Why is the traditional project management approach less effective when project scope is not clearly understood?
Project management is the discipline of planning, organizing, securing, managing, leading, and controlling resources to achieve specific goals. [ A project is a temporary endeavor with a defined beginning and end (usually time-constrained, and often constrained by funding or deliverables), undertaken to meet unique goals and objectives, typically to bring about beneficial change or added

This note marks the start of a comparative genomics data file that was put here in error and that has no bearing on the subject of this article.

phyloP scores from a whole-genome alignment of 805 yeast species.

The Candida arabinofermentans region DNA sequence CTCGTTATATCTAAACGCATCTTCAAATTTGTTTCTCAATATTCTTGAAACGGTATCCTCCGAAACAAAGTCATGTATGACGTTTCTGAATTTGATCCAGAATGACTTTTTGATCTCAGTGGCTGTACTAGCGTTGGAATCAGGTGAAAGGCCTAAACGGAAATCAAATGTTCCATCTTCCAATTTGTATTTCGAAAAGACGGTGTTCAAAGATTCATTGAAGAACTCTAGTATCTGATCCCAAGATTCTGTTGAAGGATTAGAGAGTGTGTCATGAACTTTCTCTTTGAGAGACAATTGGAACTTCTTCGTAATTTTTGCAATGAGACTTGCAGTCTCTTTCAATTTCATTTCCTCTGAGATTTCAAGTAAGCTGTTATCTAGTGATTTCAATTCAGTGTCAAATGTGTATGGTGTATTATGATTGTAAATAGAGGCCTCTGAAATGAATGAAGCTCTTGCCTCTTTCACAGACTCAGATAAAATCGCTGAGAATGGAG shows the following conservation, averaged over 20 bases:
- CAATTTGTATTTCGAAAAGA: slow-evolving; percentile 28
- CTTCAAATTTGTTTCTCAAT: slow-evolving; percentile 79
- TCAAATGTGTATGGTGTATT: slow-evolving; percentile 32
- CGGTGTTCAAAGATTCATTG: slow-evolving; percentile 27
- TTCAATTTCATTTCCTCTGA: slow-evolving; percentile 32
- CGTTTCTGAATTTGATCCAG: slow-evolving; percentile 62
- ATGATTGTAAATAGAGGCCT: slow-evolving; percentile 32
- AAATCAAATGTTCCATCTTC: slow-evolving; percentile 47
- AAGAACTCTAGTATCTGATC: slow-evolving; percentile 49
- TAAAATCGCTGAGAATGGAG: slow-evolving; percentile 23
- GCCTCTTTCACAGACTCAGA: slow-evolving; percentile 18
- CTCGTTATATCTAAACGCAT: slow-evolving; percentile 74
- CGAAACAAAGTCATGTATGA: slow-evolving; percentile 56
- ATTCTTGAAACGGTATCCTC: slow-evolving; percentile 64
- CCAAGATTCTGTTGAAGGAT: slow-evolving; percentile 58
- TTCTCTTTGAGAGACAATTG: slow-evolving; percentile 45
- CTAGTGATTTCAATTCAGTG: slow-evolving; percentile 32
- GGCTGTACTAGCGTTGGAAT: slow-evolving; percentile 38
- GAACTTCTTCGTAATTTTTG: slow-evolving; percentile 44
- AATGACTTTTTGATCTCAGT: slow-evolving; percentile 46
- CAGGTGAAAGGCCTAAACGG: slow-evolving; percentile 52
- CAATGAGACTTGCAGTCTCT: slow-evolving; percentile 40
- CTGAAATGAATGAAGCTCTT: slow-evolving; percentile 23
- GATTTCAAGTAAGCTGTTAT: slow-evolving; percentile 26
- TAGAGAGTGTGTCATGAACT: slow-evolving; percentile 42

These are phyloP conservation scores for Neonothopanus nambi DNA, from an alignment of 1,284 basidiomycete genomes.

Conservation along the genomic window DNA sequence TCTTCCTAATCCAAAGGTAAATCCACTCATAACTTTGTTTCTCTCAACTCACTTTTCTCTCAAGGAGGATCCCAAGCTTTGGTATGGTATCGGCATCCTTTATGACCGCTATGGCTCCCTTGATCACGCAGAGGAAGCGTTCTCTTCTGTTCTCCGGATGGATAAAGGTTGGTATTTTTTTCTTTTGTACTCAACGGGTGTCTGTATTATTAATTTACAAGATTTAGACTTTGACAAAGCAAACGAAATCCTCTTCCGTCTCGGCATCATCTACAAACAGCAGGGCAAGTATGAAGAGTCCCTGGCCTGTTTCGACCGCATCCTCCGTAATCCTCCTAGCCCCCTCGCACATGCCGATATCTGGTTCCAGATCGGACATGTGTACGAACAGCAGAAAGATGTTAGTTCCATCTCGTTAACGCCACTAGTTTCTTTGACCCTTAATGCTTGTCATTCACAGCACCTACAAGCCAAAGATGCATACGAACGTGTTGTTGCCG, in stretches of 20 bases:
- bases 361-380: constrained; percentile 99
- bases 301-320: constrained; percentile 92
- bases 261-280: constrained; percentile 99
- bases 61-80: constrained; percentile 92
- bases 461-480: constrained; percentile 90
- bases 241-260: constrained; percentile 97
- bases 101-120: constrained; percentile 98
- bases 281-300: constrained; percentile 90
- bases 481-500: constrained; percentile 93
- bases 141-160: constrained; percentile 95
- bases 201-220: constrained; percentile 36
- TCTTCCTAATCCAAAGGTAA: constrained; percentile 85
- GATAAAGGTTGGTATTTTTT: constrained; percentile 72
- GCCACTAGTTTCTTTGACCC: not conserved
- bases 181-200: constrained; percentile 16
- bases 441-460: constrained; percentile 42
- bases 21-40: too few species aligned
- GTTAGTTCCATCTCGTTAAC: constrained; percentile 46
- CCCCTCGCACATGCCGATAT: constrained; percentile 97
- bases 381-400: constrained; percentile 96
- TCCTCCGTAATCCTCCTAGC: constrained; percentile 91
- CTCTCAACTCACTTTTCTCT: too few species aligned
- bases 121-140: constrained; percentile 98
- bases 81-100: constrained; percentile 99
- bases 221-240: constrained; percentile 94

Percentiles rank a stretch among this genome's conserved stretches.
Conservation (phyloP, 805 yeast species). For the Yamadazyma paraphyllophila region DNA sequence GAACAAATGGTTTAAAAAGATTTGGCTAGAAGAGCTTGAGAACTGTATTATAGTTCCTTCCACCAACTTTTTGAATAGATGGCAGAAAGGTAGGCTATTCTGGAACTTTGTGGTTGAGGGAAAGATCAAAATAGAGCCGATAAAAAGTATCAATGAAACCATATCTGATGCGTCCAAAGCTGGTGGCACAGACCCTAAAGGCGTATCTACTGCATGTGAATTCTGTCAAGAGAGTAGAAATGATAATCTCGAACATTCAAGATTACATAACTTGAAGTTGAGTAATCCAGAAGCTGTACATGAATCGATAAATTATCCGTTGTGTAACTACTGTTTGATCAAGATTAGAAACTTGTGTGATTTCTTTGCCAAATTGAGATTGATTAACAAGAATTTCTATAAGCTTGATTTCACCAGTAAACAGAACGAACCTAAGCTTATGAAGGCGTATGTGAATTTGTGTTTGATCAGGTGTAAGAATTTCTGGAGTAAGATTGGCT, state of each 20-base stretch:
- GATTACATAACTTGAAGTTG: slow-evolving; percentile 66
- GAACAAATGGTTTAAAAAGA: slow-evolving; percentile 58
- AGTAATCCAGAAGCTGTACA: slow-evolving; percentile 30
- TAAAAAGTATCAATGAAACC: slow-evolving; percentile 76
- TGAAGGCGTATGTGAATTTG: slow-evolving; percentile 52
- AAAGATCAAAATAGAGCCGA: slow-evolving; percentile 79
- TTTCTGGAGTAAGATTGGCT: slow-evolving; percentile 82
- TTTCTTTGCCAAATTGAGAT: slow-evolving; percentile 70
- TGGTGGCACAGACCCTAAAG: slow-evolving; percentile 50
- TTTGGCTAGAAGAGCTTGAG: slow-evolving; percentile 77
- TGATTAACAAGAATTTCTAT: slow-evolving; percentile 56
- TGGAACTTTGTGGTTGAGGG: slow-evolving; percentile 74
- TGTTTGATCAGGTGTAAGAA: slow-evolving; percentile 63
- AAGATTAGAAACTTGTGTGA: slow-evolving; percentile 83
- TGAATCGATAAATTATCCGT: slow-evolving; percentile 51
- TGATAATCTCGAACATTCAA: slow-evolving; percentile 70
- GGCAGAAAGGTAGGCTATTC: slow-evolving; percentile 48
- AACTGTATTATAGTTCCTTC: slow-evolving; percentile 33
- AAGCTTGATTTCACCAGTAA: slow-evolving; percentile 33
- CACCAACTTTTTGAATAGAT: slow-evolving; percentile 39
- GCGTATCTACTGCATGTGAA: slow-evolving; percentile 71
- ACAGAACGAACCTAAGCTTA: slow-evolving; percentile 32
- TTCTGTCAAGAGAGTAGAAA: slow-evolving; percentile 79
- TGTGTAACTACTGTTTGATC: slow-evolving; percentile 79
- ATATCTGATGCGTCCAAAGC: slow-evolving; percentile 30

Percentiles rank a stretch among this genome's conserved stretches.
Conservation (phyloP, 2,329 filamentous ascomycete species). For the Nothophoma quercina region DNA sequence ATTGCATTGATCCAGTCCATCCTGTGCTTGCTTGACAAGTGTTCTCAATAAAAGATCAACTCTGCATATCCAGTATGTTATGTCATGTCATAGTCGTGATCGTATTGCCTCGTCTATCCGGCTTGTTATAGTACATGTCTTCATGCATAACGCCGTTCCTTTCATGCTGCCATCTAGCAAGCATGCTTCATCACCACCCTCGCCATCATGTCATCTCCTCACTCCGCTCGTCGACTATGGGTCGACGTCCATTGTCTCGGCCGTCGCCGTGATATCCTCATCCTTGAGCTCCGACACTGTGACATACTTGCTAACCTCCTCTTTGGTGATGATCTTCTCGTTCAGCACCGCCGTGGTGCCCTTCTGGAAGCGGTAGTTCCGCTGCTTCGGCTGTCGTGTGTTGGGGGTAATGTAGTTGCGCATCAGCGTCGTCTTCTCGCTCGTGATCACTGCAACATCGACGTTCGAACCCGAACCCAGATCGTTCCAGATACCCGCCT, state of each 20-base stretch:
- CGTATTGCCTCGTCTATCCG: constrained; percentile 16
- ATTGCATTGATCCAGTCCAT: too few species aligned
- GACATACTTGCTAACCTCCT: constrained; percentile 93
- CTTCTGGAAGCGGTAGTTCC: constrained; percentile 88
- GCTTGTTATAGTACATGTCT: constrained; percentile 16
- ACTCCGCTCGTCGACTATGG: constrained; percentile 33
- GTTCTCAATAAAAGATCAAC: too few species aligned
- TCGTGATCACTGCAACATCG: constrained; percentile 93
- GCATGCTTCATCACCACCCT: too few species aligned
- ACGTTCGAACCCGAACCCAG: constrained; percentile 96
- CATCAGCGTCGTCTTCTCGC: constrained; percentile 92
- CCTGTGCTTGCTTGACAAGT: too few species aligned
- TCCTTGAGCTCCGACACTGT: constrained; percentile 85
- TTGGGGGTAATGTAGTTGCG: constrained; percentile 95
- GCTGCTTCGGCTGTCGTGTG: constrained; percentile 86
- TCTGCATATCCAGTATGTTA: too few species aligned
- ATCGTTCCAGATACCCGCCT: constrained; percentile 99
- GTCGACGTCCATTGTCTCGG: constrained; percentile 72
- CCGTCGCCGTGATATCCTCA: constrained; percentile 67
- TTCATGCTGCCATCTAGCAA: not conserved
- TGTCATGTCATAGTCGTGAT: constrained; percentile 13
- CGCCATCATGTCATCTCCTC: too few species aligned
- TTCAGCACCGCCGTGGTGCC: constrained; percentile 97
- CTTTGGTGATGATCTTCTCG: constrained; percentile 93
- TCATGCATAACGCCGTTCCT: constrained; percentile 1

value. The temporary nature of projects stands in contrast with business as usual (or operations), which are repetitive, permanent, or semi-permanent functional activities to produce products or services. In practice, the management of these two systems is often quite different, and as such requires the development of distinct technical skills and management strategies.
The primary challenge of project management is to achieve all of the project goals and objectives while honoring the preconceived constraints. Typical constraints are scope, time, and budget. The secondary—and more ambitious—challenge is to optimize the allocation of necessary inputs and integrate them to meet pre-defined objectives. ]
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